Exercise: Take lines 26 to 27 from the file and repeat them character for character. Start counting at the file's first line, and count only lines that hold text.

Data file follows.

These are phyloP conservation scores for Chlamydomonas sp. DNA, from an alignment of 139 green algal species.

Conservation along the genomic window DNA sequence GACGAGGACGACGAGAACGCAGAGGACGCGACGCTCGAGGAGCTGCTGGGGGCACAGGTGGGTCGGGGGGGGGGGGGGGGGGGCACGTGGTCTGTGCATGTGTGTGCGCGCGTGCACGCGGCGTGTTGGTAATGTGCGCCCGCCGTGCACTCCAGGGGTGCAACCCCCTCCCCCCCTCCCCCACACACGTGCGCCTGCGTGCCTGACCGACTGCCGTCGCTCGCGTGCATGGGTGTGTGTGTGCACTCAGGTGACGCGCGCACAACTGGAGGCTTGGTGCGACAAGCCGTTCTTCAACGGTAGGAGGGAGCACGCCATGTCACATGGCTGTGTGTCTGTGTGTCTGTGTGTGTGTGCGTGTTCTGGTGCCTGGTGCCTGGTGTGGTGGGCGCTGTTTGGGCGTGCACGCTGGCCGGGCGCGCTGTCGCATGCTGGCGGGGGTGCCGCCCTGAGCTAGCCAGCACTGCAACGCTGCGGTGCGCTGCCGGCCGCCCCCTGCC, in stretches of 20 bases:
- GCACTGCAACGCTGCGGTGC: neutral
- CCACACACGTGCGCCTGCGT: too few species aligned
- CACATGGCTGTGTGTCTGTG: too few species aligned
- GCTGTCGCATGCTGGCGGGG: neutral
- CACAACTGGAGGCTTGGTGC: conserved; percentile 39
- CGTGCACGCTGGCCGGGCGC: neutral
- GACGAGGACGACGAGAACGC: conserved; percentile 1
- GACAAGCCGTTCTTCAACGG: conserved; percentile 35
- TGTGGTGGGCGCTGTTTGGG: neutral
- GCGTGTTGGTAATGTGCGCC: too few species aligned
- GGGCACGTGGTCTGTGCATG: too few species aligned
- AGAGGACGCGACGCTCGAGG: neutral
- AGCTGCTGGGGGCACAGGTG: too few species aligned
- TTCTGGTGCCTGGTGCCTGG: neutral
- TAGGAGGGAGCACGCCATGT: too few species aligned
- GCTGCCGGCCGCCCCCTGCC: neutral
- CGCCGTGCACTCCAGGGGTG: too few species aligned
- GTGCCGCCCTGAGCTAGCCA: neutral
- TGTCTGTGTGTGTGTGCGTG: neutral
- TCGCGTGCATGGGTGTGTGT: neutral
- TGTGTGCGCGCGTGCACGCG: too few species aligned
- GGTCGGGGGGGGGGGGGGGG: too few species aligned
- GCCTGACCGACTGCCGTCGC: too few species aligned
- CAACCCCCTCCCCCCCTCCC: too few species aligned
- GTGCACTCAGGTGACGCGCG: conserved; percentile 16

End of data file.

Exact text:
- CAACCCCCTCCCCCCCTCCC: too few species aligned
- GTGCACTCAGGTGACGCGCG: conserved; percentile 16